Our very first CLARIN workshop was meant to poll initiatives and needs with regard to opening up spoken archives from the perspective of researchers, cultural heritage curators and computer scientists. The result was the creation of our network. Since then we have managed to organize many workshops with the support of CLARIN. The focus has moved from evaluating the state of the art in various countries and research realms, to actually developing a tool and trying it out during the workshops. Our experience is that a condition to break down disciplinary silos, is to guard the balance between tool development for the sake of applying a new technology, and giving enough weight to the requirements of a specific research methodology. Workshops are the ideal setting to combine hands on experiences with these type of discussions.
Developing a transcription portal
As a follow up of the first CLARIN workshop on Oral History archives held in Oxford in April 2016, we applied for funding to prepare two additional workshops (November 2016 in Utrecht and March 2017 in Arezzo) with the goal of developing an (orthographic) transcription chain (T-Chain) for different languages, specifically for OH interviews that would include analogue-to-digital-conversion, automatic speech-to-text functionalities, and a transcription platform for crowdsourcing. This was partly realized in 2019, after which next rounds of development followed.
Cross disciplinary overtures in München
During the fourth workshop in München (2018) the scope was broadened to how to integrate digital tools in the subsequent phases of the research process: the annotation and analysis of interview data. The presumption was that the multimodal character (text, sound and facial expression) and multidisciplinary potential of interview data (history, oral and written language, audio-visual communication) could be better exploited by bringing diverse approaches together and encouraging the uptake of digital tools. Anticipating the complexity of bringing participants from different disciplines together a careful design of the workshop was key to ensuring ‘satisfying experiences’ and countering ‘disorientation’. To this end the following principles were applied:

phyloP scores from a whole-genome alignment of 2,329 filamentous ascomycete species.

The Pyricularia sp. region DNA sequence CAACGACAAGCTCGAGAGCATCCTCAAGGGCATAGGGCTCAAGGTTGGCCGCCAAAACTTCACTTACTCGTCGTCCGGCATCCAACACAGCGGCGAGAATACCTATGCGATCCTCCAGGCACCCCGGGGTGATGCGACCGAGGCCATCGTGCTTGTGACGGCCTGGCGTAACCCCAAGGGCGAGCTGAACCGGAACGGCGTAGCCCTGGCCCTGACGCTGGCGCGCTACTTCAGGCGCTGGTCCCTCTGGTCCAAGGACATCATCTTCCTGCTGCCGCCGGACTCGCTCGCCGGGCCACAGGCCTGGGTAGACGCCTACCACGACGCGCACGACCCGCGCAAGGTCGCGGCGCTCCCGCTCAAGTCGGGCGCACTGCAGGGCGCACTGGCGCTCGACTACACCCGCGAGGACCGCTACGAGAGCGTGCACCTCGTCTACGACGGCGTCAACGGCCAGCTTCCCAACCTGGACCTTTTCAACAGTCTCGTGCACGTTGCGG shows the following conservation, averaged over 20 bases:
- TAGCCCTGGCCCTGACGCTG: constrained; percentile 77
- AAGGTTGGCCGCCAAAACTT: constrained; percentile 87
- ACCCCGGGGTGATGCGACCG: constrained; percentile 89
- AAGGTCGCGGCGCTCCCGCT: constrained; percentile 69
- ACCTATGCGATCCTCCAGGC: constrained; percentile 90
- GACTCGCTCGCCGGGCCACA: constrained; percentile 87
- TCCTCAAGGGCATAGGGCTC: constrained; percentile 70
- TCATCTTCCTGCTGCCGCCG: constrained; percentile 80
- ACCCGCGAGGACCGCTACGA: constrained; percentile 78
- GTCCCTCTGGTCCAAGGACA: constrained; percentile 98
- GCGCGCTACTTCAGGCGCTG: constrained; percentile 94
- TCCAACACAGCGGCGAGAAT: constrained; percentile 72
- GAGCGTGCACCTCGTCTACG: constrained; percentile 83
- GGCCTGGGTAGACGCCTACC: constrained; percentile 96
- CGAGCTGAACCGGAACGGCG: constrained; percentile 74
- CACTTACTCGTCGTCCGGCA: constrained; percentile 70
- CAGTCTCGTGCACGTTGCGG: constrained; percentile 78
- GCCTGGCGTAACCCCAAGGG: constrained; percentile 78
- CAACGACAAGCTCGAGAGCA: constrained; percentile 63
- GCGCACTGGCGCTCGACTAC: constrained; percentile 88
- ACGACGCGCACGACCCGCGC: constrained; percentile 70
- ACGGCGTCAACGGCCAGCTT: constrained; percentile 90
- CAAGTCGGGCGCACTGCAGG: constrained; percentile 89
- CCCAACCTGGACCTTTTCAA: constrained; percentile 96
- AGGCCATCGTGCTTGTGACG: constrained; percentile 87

- Collecting and preparing data that was familiar to the participants in both a common language (English) and in their native language.
- Building on homework assignments to install and become familiar with a number of tools.
- Making sure that during the workshop for each of the language groups there was a participants with advanced digital skills
- Eliciting and recording feedback on the use of the tools directly after the session exercises through group interviews.
When considering research processes that involve interview data, we observe a variety of scholarly approaches, that are typically not shared across disciplines. Scholars hold on to engrained research practices drawn from specific research paradigms and they seldom venture outside their comfort zone. The inability to ‘reach across’ methods and tools arises from tight disciplinary boundaries, where terminology and literature may not overlap, or from different priorities placed upon digital skills in research. We believe that offering accessible and customized information on how to appreciate and use technology can help to bridge these gaps.
The DH2019-workshop aims to break down some of these barriers by offering scholars who work with interview data the opportunity to apply, experiment and exchange tools and methods that have been developed in the realm of Digital Humanities.
Exploring multidisciplinary research agendas for interview data
Many of the workshops that were planned in 2020 and 2021 had to be cancelled because of the Covid pandemic. We managed to present at a few online conferences. At present we are making plans for a research and outreach agenda that is focused on the comparison of a traditional hermeneutic approach to interview data, and one that is based on automatic analysis of the audio-signal with digital tools.